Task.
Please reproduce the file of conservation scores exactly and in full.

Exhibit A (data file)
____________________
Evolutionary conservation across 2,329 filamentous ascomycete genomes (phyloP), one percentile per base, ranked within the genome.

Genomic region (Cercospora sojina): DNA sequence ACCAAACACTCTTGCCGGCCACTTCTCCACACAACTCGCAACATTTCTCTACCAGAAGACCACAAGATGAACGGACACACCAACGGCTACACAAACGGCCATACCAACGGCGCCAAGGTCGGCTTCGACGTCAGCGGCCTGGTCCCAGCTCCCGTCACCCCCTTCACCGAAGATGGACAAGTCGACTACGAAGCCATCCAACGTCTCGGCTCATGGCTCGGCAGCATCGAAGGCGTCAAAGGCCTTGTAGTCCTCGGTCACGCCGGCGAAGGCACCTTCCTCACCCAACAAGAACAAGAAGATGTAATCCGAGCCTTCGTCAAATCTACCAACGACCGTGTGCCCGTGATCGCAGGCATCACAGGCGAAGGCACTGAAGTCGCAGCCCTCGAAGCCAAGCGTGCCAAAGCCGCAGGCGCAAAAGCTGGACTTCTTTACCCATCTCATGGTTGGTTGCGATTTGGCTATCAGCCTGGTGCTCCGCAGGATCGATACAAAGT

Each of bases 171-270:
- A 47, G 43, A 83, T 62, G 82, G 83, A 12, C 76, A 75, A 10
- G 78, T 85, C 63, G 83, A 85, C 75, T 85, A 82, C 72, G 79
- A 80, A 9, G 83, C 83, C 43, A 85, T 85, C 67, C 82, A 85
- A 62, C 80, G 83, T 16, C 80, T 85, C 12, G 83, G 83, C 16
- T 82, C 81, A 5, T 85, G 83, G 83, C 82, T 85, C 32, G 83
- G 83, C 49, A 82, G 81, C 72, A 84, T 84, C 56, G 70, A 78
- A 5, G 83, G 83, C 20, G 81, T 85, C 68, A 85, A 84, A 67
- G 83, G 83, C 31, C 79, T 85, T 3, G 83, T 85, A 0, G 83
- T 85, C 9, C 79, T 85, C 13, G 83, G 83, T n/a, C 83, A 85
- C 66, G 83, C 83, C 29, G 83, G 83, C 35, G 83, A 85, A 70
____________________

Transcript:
Evolutionary conservation across 2,329 filamentous ascomycete genomes (phyloP), one percentile per base, ranked within the genome.

Genomic region (Cercospora sojina): DNA sequence ACCAAACACTCTTGCCGGCCACTTCTCCACACAACTCGCAACATTTCTCTACCAGAAGACCACAAGATGAACGGACACACCAACGGCTACACAAACGGCCATACCAACGGCGCCAAGGTCGGCTTCGACGTCAGCGGCCTGGTCCCAGCTCCCGTCACCCCCTTCACCGAAGATGGACAAGTCGACTACGAAGCCATCCAACGTCTCGGCTCATGGCTCGGCAGCATCGAAGGCGTCAAAGGCCTTGTAGTCCTCGGTCACGCCGGCGAAGGCACCTTCCTCACCCAACAAGAACAAGAAGATGTAATCCGAGCCTTCGTCAAATCTACCAACGACCGTGTGCCCGTGATCGCAGGCATCACAGGCGAAGGCACTGAAGTCGCAGCCCTCGAAGCCAAGCGTGCCAAAGCCGCAGGCGCAAAAGCTGGACTTCTTTACCCATCTCATGGTTGGTTGCGATTTGGCTATCAGCCTGGTGCTCCGCAGGATCGATACAAAGT

Each of bases 171-270:
- A 47, G 43, A 83, T 62, G 82, G 83, A 12, C 76, A 75, A 10
- G 78, T 85, C 63, G 83, A 85, C 75, T 85, A 82, C 72, G 79
- A 80, A 9, G 83, C 83, C 43, A 85, T 85, C 67, C 82, A 85
- A 62, C 80, G 83, T 16, C 80, T 85, C 12, G 83, G 83, C 16
- T 82, C 81, A 5, T 85, G 83, G 83, C 82, T 85, C 32, G 83
- G 83, C 49, A 82, G 81, C 72, A 84, T 84, C 56, G 70, A 78
- A 5, G 83, G 83, C 20, G 81, T 85, C 68, A 85, A 84, A 67
- G 83, G 83, C 31, C 79, T 85, T 3, G 83, T 85, A 0, G 83
- T 85, C 9, C 79, T 85, C 13, G 83, G 83, T n/a, C 83, A 85
- C 66, G 83, C 83, C 29, G 83, G 83, C 35, G 83, A 85, A 70